A month ago, Bloomberg proclaimed the chairman of Tencent, Ma Huateng, to be China’s richest man, with a wealth of US$13bn based on Tencent’s Hong Kong-listed shares, of which he owns 10%.
His family name Ma means horse, so the Internet entrepreneur likes to use his English name, Pony, but there was nothing small about being the first Chinese Internet company to list on the Hong Kong Stock Exchange.
The Tencent story is gaining traction in the South African media, no doubt because of Koos Bekker’s Naspers owning 34% of Tencent.
The South African chief executive, who is about to step down, and is himself now a billionaire, must be fairly content with the fact that, in a decade, Tencent’s shares have increased from an initial public offering of HK$3,70 in June 2004 to today’s HK$580 (R804) a share.
You do the maths. If you had invested R10 000 10 years ago you would be a millionaire today thanks to Tencent. After one year of trading, with his company shares increasing by 92%, Pony was quoted as saying “you have seen nothing yet”.
Tencent was founded in 1998 and its QQ instant messaging (IM) was launched in February 1999.
QQ monthly users reached 818m last year, which is why one of the first questions Chinese people will ask you is: “What is your QQ number?” Almost everyone in China uses QQ IM.
Almost a decade ago, foreigners living in China realised the rule of IM thumb. Chinese people working in local companies only used QQ, Chinese white-collar workers in foreign companies preferred MSN but also had QQ accounts, whereas the foreigners in China preferred Skype but also had MSN accounts.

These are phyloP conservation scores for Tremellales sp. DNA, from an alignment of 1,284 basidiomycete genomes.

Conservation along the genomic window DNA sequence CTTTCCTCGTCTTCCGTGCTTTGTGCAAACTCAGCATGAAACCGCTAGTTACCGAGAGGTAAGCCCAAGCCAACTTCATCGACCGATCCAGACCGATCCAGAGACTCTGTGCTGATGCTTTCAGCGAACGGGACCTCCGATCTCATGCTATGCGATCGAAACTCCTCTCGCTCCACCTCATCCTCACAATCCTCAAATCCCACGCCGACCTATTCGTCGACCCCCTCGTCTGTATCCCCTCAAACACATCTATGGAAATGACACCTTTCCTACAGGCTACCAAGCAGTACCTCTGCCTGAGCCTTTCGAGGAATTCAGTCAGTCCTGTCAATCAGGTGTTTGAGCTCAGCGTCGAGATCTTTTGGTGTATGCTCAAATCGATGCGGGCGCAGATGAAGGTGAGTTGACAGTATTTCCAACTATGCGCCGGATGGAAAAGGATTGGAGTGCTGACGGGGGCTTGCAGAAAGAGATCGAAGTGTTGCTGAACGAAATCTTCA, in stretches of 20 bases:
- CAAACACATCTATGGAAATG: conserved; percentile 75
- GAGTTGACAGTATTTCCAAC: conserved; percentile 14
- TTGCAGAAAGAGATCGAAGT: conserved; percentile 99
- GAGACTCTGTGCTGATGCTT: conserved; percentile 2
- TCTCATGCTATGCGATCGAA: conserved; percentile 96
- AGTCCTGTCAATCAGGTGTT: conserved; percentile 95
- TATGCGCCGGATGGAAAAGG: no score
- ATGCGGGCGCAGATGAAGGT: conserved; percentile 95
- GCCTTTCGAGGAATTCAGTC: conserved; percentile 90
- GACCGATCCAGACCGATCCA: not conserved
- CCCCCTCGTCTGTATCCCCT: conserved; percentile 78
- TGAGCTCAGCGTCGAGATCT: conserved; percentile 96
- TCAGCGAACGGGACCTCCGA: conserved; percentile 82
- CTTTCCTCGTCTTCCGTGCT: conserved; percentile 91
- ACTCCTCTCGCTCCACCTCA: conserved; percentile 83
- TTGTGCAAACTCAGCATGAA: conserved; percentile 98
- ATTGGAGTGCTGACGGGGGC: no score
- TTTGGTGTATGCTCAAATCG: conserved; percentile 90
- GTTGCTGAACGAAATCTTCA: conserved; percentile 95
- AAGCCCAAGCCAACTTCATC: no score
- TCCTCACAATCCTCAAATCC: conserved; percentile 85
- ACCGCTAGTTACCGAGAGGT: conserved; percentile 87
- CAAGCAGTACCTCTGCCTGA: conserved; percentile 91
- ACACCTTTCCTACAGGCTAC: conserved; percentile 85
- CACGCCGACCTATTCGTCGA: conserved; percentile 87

Today not much has changed, and everyone knows that, if you want to transfer a file at lightning speed, QQ is the most rapid way, leaving players like Skype trailing behind in the dust.
The launch of Facebook in the West in 2004 by unknown student Mark Zuckerberg heralded the dawn of a new Internet age.
As it was gaining popularity around the world, including in China, its Middle Kingdom life came to an abrupt end in 2009 during the Urumqi (capital of Xinjiang autonomous region) riots when the government blocked it.
The greatest beneficiary of the blocked Facebook was the local clone RenRen.
But the dawn of microblogging and a new chapter of Twitter clones saw the decline of Facebook clones, with RenRen being the biggest loser.
For a nation of very busy people who always do things in the quickest possible manner, microblogging was perfectly suited to Chinese society.
Twitter’s success in the mainland followed in the same footsteps as Facebook’s, however: it was soon blocked.
Tencent Weibo jumped into the 140-characters fray in 2010 and did exceedingly well, gaining more than 500m registered accounts by last year.
But it remained second favourite to rival Sina Weibo, which, belonging to China’s online media giant Sina.com, was simply trendier than Tencent.
Still, leading a nevertheless solid and highly profitable company with more than 50% of its employees being research and development staff, Tencent’s Pony Ma was clearly undeterred. Tencent launched Weixin (also known as WeChat) in January 2011.